Elimination game for Hawaii
Either Hawaii or Nevada will face the task of starting WAC play winless after two games
The road to the Western Athletic Conference football championship goes through Boise. It has for five years now.
But it ends for either Hawaii (2-2, 0-1 WAC) or Nevada (3-2, 0-1) tonight at Aloha Stadium.
Even the winner of tonight's game needs the four-time-champion Broncos to stumble somewhere along the line in order to claim a share of the WAC title, as the Wolf Pack did last season.
Tonight's losing team has to re-set its goals and hope to bounce back well enough to win enough games for a bowl bid.
Last year, the Wolf Pack beat a rebuilding Warriors team in Reno, 38-28. At the time, it knocked UH out of any possibility of a fifth consecutive winning season and a fourth straight Hawaii Bowl appearance.
And guess who represented the WAC in that postseason game.
"They came back and played in our home bowl. Some of us are taking it a little personal," UH sophomore slotback Davone Bess told the Associated Press.
Nevada had never won at Aloha Stadium until it beat Central Florida 49-48 in the overtime thriller on Christmas Eve while the Warriors had the holiday off.
Although the Wolf Pack might not feel as far from home as in previous visits, the Warriors are 12-point favorites tonight.
That's because UH has dominated its two home games (routs of UNLV and Eastern Illinois) and came close to monumental upsets on the road (one-possession losses at Alabama and Boise State).
Also, since they've been in the WAC, the home team in the Nevada-Hawaii series always wins. Always, as in all six times.
"This is going to be my third time playing in Hawaii," said Wolf Pack receiver Caleb Spencer, a Kamehameha graduate. "The last one (the Hawaii Bowl) was a lot of fun. We got our butts kicked the other time."
When it came to crunch-time in Reno last year, it was the other way around. UH allowed five sacks, committed untimely turnovers and wilted on defense in the fourth quarter.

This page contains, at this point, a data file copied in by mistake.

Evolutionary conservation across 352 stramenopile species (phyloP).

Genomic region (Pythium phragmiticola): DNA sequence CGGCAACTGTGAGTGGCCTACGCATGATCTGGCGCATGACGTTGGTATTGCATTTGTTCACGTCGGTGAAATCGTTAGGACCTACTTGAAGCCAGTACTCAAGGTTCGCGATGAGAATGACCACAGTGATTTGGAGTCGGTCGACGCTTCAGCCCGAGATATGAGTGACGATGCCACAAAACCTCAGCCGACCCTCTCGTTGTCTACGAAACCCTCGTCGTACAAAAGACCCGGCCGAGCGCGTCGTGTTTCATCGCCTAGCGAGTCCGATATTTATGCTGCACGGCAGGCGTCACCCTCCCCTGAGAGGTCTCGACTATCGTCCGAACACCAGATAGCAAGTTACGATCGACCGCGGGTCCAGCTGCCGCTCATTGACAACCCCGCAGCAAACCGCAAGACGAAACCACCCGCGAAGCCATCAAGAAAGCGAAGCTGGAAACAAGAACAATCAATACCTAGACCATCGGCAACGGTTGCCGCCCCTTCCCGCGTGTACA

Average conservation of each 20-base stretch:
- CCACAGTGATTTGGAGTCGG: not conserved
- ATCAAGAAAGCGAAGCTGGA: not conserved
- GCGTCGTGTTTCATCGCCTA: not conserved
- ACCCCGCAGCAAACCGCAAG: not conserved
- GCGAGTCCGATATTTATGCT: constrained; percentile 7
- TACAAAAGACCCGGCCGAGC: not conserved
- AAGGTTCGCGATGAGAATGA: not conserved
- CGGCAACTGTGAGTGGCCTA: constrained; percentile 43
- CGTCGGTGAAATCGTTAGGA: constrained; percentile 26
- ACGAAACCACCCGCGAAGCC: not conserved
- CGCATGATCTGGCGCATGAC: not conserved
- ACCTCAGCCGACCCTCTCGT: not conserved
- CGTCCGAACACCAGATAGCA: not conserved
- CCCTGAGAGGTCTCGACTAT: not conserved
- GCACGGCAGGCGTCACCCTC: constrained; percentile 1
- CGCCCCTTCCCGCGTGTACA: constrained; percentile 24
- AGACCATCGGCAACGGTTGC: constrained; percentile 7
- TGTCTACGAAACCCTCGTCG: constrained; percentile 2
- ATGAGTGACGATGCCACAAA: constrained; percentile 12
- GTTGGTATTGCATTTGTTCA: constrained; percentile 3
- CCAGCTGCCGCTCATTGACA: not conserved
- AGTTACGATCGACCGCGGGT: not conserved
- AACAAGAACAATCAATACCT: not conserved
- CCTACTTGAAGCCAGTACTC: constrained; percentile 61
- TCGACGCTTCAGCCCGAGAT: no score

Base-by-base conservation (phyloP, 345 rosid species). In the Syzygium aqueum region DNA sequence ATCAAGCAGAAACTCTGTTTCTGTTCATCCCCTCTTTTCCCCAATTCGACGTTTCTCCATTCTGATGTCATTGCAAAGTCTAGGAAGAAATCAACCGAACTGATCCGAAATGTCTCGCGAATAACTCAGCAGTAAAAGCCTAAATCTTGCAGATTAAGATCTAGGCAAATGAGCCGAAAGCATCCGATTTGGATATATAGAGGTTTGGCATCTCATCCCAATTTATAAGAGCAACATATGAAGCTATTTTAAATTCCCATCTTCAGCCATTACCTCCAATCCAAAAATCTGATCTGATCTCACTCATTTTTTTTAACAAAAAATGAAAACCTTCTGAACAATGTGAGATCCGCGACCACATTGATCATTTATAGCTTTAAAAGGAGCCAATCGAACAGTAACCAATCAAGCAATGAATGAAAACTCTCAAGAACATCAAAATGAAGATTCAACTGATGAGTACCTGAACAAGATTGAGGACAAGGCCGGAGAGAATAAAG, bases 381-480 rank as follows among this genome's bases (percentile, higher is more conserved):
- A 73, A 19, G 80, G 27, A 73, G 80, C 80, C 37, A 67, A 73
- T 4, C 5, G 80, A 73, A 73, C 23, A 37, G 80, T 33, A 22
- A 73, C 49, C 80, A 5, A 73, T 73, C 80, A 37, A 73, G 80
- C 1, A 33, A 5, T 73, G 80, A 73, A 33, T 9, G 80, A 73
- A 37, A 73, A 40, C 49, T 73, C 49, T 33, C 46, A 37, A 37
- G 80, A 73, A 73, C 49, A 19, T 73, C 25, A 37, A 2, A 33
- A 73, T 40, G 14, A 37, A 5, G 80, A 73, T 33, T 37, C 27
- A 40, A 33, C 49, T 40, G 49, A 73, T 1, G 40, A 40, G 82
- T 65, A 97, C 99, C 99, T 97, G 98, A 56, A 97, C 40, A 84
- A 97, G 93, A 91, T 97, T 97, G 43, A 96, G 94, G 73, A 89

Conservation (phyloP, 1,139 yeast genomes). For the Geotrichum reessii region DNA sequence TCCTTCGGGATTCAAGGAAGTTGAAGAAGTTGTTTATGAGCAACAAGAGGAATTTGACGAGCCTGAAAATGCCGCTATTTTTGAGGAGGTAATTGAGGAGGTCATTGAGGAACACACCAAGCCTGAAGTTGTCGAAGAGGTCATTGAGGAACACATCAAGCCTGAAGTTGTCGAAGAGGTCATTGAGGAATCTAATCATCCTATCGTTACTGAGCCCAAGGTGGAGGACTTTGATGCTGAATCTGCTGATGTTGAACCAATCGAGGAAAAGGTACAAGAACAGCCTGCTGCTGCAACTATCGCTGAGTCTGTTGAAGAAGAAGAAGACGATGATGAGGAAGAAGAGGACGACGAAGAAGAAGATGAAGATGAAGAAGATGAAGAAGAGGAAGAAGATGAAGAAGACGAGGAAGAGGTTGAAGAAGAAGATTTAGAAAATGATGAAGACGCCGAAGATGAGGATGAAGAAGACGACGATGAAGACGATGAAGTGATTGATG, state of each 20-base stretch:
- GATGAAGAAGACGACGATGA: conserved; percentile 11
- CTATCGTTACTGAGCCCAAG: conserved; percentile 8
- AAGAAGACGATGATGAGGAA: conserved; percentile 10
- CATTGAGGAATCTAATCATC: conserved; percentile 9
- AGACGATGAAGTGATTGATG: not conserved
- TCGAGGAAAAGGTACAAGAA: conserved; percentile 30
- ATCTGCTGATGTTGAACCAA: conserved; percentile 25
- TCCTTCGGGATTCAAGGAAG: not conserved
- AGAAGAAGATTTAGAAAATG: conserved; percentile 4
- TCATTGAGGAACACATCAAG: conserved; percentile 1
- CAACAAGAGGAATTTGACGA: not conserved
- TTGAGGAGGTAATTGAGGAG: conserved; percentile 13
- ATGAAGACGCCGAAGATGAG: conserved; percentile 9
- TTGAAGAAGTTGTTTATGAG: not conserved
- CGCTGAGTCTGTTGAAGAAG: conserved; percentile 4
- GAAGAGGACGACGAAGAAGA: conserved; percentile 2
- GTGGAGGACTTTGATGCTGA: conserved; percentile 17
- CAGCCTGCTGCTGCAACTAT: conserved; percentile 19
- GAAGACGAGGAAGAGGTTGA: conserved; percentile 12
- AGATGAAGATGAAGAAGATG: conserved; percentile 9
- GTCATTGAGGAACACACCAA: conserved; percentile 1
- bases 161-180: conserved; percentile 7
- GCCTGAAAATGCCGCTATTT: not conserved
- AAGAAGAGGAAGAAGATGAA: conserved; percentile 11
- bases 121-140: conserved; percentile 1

"We weren't ourselves in that game," Warriors coach June Jones said.
Inside linebacker Adam Leonard, a true freshman then, got his first meaningful action. Since then, a knee he tore up in high school has become sturdier, and so has Leonard's play. He is the Warriors' leading tackler this fall.
"Our defense is capable of playing four quarters each game. It's just a matter of limiting mistakes, or when we make a mistake not let it hurt us for a big play or a touchdown," Leonard said. "I think we're slowly but surely building up to the point where we eliminate all our mistakes. We know our defense very extensively and we've got a lot of things up our sleeves that we haven't shown."
Leonard and the rest of the Warriors defense will have to disarm Nevada's unique "Pistol" offense.
Quarterback Jeff Rowe lines up 4 yards behind the center, with the running back another yard back.
Wolf Pack coach Chris Ault installed it last year, his second season since returning to the Nevada sideline.
"I had nightmares all through that first year," he said. "I knew I had to do something because we just weren't that good."
Ault said he thought about the alignment and its possibilities after retiring from coaching and becoming Nevada's athletic director.
"I wasn't planning on coming back to coaching, it was just a passing thought," he said.
Actually, it's as much a running thought. Balance is a hallmark of the scheme, which has generated 162 yards rushing and 178.2 passing this season.
"They like to run a lot of stuff, but the running backs are north to south," Leonard said. "They don't like to give you a lot of moves they just like to run hard."
Moving the chains is key tonight, Spencer said.
"We just have to be consistent and keep their offense off the field," he said. "They can go all the way down the field and score in 1 minute."
Hawaii's quick-strike attack has been especially effective at home so far this season, with quarterback Colt Brennan and most of the other starters done before the end of the third quarter.
The Warriors scored 107 points in Aloha Stadium wins against Nevada in 2002 and 2004, games that UH won by an average of 22 points.
Brennan has only the recent history of last year in Reno as personal experience.
One reason UH lost in 2005 was that it made two turnovers against the Wolf Pack while forcing none. That trend has continued this year with Nevada up 14-7 and Hawaii down 12-5 on fumbles and interceptions.
"You're going to see a similarity to Boise State on the Nevada football team. Maybe not the marquee athletes Boise has, but they have very sound football players," Brennan said. "They know how to play the game, they're very disciplined and they know how to do what they're coached. Very structured, very disciplined and we have to be ready to knock that down."